The US government allowed the cap stemming the flow of oil in the Gulf of Mexico to remain closed on Monday for another day.
US disaster response commander Admiral Thad Allen said seepage and other anomalies had been found close to the blown-out well but none consequential enough to stop the well integrity test, now in its fifth day.
"We have agreed that we will go forward with another 24-hour period," he said.
Despite his optimism, AFP reports, Admiral Allen ordered BP to produce a "detailed timeline" by the end of Monday for restarting operations to contain the oil with a fleet of surface vessels if the cap had to be opened again.
The announcement last Thursday that BP had stopped the oil flow completely for the first time since April raised hope along the Gulf Coast that a three-month nightmare may soon be over.
'Static kill' idea floated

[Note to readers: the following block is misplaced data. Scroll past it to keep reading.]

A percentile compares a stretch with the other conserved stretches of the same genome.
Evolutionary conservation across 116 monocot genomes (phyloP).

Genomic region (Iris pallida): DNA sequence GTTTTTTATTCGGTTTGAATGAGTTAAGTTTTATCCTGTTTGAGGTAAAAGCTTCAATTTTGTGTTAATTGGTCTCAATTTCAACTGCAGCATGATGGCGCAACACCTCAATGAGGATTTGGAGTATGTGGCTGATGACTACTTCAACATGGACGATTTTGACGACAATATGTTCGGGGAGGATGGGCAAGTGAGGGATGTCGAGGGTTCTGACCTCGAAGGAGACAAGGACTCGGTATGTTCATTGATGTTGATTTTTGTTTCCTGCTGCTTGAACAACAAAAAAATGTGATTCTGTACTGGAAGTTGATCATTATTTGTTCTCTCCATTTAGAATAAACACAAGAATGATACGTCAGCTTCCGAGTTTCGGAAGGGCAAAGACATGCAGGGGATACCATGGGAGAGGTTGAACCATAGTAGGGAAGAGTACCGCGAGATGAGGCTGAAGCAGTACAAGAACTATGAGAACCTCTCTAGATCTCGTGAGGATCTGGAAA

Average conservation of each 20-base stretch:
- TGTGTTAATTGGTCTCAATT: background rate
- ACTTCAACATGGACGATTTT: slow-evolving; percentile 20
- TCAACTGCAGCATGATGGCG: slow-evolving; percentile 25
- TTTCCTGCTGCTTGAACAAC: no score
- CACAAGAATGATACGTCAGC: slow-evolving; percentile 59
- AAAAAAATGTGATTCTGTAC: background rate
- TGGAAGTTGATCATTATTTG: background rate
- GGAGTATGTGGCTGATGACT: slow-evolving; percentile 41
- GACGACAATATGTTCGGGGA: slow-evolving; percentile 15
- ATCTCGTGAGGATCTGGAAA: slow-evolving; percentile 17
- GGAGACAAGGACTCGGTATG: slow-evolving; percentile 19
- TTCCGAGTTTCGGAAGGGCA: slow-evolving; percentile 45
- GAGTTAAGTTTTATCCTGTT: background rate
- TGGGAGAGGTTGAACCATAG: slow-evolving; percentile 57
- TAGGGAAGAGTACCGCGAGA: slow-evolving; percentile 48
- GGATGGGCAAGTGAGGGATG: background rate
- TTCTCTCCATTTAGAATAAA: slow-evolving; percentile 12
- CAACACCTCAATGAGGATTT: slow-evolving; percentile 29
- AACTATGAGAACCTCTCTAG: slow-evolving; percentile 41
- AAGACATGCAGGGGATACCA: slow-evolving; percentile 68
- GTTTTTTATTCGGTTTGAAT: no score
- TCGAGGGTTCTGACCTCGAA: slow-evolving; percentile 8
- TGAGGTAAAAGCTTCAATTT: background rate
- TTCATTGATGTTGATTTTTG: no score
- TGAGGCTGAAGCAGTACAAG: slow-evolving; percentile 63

Measuring devices on BP's cap have given steadily increasing high-pressure readings, which would indicate there are no major leaks in the well bore that stretches an astonishing four kilometres below the seabed.
Both Admiral Allen and BP are floating the idea of a new operation to plug the well called the "static kill" - very much like the "top kill" operation that failed almost two months ago.
BP says the idea would be to send down heavy drilling mud through the giant blowout preventer valve that sits on top on of the well and then inject cement to seal it.